- Taxing unrealized capital gains is not practical and will hurt sentiment among investors, said Howard Marks, co-chairman and co-founder of Oaktree Capital.
- Unrealized capital gains refer to the theoretical increase in value of assets that an investor is holding onto.
- Janet Yellen, Biden's nominee for Treasury Secretary, said she would consider taxing such unrealized gains to boost government revenues, reported Reuters.
U.S. Treasury Secretary nominee Janet Yellen reportedly said she would consider taxing unrealized capital gains — but billionaire investor Howard Marks said it's not a practical plan and could hurt sentiment among investor.
"I think that would hit sentiment. It would obviously make it less attractive to be an investor, all things being equal," said the widely followed investment guru, who is also co-chairman and co-founder of Oaktree Capital.
Unrealized capital gains refer to the theoretical increase in value of assets that an investor holds onto. The gains are only realized when the investor sells the asset at a price higher than what was initially paid to buy it.
The possibility of taxing wealthy investors on those yet-to-be realized gains was raised by Sen. Ron Wyden, D-Oregon, who will likely become chairman of the Senate Finance Committee.
Yellen, nominated by U.S. President-elect Joe Biden to head the Treasury, said she would consider such a proposal to boost government revenues, reported Reuters. That remark was made during her confirmation hearing on Tuesday and "raised eyebrows" among some senators and Wall Street investors, according to the news report.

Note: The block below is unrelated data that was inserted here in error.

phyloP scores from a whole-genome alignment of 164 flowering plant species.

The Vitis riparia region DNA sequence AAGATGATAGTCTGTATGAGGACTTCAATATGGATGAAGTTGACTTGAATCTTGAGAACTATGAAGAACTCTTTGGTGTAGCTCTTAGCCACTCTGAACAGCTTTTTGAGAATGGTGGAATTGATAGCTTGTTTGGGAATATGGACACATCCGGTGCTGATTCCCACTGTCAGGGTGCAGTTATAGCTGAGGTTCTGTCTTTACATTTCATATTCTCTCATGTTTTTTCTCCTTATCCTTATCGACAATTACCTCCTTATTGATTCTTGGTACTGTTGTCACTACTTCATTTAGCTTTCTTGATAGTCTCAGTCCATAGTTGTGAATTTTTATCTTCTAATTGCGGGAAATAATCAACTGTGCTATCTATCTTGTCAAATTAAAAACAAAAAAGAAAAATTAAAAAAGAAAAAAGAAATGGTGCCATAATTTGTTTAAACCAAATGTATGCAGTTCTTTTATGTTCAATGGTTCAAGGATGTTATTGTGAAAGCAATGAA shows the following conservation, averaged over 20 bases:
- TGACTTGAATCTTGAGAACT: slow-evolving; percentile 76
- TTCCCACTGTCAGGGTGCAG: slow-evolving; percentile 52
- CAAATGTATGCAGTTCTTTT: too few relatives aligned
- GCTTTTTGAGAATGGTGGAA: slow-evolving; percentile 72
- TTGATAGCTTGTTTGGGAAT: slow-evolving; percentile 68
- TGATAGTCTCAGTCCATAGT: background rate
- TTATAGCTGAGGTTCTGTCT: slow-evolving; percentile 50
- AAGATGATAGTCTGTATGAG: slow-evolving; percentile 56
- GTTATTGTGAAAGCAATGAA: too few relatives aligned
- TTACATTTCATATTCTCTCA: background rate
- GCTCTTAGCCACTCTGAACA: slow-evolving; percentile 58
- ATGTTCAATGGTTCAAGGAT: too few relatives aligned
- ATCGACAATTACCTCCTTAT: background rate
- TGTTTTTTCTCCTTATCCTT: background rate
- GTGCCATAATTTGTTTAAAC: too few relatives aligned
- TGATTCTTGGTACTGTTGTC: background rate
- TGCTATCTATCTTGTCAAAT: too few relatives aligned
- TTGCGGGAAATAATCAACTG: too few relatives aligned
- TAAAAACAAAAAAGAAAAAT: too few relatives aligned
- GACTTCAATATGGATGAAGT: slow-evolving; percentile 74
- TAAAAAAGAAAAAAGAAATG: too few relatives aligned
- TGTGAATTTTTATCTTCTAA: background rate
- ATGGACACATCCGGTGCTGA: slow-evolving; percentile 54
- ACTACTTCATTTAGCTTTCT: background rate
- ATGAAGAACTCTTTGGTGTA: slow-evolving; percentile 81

The only way investors can avoid that taxation is by not making any profit from their assets, which is "not a great idea," Marks told CNBC's "Street Signs Asia" on Wednesday.
"Now the question is ... what are people gonna do with their money? Money has to go some place, it can't be in the ether," he said.
"I don't think it's a practical plan and I don't know how you go out and tax everybody's assets every year at what is supposed to be their market value. And then (there's the) great question of what happens if you have a down year? You get a refund?" Marks asked rhetorically.
However, Marks also said he wouldn't "second guess" Yellen's move to support the U.S. economy. If confirmed, Yellen — who was the first woman to chair the Federal Reserve, and led the U.S. central bank from 2014 to 2018 — will also be the first woman to hold the position as U.S. Treasury Secretary.
Yellen said Tuesday the U.S. government should "act big" to help the economy get back on its feet after being severely hit by Covid-19. She acknowledged that the country's debt is rising, but said the benefits of spending on more relief far outweigh the risks of a higher debt burden.
Marks said he agreed there's a need to "save the economy first."
"There are negative possible consequences from the debt and the deficits — but the fact that they exist doesn't mean you shouldn't do it. You have to do it, you have to save the economy first," he said.